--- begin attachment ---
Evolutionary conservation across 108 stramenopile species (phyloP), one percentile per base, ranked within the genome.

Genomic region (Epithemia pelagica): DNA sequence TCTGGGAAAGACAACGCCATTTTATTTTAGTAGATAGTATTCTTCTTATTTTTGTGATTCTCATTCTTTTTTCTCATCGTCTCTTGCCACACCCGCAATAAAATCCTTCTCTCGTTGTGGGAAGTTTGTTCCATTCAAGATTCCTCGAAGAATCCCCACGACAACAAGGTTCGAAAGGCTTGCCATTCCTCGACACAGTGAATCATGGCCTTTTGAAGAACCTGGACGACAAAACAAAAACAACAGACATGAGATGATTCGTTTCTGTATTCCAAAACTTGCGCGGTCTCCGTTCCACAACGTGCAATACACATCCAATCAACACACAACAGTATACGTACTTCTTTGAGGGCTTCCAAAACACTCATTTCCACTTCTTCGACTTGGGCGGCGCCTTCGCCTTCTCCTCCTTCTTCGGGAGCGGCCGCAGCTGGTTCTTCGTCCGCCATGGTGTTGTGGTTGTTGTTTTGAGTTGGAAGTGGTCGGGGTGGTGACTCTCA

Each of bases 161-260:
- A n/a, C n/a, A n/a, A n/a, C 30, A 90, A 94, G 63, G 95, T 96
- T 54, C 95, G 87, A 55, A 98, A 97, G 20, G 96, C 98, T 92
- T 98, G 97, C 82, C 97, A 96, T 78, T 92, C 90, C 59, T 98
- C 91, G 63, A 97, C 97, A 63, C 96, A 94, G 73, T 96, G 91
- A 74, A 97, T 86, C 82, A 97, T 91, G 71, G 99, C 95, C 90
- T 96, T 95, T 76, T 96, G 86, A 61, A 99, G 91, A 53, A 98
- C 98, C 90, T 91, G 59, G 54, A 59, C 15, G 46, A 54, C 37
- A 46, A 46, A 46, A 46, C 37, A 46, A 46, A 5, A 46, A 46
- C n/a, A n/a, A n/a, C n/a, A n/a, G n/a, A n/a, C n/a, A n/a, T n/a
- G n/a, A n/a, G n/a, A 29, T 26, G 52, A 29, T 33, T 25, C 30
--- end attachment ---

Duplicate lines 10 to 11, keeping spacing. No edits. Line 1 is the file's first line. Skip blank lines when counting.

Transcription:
- C 98, C 90, T 91, G 59, G 54, A 59, C 15, G 46, A 54, C 37
- A 46, A 46, A 46, A 46, C 37, A 46, A 46, A 5, A 46, A 46